Bravo, Edahn, this is an absolutely riveting read and a masterful analysis. Kudos.

By Peggy Jo Donahue on Sep 10th, 2018 at 2:29pm

Its not surprising that our industry is going thru many changes. The weeding out of retailers unfortunately has been happening for awhile and until we recognize that we need to become creative,  fresh and different, the slide will continue.  The redesigning or the aftermarket of jewelry is surprisingly very strong and continues to grow. It’s not surprising that with new technology,  jewelers have a way to take what customers have collected and transform it until today’s new look. What’s old is becoming the new product.

By Greg Stopka on Sep 12th, 2018 at 6:49am

To your point, Greg, that plays right into the trend for second-hand luxury goods among Millennials, as evidenced by the explosive growth of online resale sites such as The RealReal and others.

By Hedda on Sep 12th, 2018 at 1:55pm

We had a pretty long Twitter discussion about this: I do not think design differentiation is *by definition* the answer. Because it’s not the answer to what I think is the problem: disruption by cheap fashion jewelry. Fashion jewelry which furthermore improves in quality, and gets accepted by higher and higher income brackets because it fits their personal style AND lifestyle. Fashion jewelry which does have huge design differentiation. But for cheap: $25 for teenagers, $150 for adults. Differentiating traditional jewelry which is 10x that price doesn’t address the underlying problem of disruption. And thus it won’t do much (on an average) for (normal/fine) jewelry sales.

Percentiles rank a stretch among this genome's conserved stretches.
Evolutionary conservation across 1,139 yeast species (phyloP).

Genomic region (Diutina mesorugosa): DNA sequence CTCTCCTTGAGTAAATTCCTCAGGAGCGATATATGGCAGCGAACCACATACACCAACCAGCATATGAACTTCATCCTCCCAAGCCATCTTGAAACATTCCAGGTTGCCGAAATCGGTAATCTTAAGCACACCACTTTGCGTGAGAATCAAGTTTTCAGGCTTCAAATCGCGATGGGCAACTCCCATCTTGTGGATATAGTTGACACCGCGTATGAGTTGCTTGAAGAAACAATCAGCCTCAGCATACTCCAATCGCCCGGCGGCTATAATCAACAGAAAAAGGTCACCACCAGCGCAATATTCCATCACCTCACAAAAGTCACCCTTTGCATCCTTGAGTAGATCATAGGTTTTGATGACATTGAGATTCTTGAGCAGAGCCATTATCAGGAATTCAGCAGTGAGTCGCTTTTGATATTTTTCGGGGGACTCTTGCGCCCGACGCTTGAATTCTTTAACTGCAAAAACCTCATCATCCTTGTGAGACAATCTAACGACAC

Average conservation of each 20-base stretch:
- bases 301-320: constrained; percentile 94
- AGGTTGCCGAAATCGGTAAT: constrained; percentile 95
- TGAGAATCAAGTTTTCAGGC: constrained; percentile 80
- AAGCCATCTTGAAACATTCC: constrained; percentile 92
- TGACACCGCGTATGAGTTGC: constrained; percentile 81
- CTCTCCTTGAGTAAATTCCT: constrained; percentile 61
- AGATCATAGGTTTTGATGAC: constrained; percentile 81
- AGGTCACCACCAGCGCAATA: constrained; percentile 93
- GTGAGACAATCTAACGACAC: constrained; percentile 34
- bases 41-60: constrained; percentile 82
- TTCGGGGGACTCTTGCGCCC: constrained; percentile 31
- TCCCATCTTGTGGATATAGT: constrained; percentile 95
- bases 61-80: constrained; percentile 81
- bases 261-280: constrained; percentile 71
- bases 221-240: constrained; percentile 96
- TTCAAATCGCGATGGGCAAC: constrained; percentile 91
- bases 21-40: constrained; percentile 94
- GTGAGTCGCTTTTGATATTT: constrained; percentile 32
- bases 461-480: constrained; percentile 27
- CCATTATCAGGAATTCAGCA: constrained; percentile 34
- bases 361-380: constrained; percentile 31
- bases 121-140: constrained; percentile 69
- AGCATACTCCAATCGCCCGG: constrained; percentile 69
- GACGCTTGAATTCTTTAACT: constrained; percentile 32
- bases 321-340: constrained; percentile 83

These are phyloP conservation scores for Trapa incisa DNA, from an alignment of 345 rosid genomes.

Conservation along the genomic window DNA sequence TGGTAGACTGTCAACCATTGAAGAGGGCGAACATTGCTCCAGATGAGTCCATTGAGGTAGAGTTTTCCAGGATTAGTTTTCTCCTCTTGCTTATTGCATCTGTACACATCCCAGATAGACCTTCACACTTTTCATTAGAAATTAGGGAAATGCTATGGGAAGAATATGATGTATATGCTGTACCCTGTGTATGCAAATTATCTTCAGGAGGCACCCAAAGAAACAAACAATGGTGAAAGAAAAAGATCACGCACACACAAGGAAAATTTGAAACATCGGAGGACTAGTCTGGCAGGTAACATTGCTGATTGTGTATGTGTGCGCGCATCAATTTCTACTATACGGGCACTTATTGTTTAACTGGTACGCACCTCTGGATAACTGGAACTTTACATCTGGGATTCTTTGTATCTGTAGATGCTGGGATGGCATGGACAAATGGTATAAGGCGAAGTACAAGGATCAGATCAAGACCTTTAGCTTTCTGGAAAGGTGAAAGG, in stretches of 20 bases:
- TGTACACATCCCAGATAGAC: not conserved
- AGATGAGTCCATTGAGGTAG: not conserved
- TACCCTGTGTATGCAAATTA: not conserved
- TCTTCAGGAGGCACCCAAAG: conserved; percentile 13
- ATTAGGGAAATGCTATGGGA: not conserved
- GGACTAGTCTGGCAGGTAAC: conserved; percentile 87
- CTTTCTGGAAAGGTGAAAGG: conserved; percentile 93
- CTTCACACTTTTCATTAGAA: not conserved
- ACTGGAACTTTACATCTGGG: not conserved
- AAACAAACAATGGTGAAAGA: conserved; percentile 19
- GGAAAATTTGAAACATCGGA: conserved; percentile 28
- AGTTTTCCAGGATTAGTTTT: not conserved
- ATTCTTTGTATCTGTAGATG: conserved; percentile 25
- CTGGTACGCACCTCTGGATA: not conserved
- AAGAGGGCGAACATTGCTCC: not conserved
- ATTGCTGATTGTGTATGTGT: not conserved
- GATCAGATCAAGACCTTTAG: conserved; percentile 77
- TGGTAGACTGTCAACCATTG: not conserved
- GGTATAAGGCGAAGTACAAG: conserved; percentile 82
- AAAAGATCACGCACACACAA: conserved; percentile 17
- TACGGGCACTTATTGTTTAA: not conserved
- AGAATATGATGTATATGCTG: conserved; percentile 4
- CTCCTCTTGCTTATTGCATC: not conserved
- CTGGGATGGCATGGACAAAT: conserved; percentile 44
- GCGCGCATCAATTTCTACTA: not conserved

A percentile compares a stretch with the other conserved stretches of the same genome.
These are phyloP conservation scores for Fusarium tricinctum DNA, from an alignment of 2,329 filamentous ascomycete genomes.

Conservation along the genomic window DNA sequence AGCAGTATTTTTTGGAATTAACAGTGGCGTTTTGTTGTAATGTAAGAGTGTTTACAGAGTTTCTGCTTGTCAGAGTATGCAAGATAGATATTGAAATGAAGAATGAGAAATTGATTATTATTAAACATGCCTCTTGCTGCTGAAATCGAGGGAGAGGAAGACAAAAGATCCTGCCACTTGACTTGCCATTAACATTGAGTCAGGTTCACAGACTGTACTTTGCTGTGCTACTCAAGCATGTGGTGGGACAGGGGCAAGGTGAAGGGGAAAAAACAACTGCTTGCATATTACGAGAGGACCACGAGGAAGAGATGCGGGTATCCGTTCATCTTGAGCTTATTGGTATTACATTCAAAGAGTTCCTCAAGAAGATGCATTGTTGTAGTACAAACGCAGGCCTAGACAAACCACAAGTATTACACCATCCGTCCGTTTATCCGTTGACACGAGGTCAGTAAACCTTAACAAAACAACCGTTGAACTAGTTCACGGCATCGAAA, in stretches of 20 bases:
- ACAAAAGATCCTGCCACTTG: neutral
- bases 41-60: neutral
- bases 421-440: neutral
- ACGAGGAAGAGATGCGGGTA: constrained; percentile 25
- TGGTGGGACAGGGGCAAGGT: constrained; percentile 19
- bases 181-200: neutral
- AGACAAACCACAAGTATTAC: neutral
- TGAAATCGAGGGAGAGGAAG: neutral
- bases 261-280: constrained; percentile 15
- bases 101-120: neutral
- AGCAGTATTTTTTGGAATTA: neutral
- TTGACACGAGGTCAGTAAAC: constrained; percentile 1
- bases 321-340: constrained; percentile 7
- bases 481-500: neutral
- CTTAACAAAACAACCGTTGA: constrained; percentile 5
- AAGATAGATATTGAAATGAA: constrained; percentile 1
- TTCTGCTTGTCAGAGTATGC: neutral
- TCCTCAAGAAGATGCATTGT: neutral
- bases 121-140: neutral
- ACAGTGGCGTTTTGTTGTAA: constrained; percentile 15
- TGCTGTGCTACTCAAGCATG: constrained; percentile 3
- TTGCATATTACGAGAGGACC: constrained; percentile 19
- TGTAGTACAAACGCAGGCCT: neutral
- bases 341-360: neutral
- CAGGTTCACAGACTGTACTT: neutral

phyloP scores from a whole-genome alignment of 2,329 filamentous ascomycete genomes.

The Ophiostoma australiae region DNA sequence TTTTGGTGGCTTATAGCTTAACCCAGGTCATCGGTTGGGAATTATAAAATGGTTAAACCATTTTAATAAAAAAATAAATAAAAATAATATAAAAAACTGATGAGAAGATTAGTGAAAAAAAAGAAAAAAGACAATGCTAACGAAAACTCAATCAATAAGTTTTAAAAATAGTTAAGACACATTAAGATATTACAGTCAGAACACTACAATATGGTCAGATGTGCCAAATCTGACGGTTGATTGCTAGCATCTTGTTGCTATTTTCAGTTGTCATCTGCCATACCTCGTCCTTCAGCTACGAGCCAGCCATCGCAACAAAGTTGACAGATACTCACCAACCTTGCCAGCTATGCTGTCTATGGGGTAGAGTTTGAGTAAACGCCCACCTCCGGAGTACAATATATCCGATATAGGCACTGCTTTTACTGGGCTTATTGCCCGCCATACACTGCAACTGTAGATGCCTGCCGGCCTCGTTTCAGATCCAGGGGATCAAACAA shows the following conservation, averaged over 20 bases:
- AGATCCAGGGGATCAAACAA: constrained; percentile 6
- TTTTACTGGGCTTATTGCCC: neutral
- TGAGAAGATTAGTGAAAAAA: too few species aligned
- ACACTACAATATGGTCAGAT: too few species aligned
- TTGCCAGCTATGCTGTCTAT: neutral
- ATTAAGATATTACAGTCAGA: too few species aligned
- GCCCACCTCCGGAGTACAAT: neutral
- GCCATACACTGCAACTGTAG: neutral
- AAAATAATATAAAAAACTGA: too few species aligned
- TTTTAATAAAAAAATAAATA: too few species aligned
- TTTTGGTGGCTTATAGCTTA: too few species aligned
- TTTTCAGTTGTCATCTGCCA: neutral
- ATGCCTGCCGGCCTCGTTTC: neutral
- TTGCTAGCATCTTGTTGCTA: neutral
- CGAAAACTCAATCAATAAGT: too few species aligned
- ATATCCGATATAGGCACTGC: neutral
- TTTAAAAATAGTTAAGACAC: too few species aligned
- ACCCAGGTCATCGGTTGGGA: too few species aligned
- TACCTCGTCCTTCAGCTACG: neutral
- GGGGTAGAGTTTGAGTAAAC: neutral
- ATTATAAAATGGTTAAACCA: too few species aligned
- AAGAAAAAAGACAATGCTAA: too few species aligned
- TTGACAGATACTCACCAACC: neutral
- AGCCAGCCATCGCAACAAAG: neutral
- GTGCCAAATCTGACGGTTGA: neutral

By Patrick Slavenburg on Sep 14th, 2018 at 10:04am

We had a pretty long Twitter discussion about this: I do not think design differentiation is *by definition* the answer. Because it’s not the answer to what I think is the problem: disruption by cheap fashion jewelry.

Fashion jewelry which furthermore improves in quality, and gets accepted by higher and higher income brackets because it fits their personal style AND lifestyle. Fashion jewelry which does have huge design differentiation. But for cheap: $25 for teenagers, $150 for adults.

Differentiating traditional jewelry which is 10x that price doesn’t address the underlying problem of disruption. And thus it won’t do much (on an average) for (normal/fine) jewelry sales.

By Patrick Slavenburg on Sep 14th, 2018 at 10:06am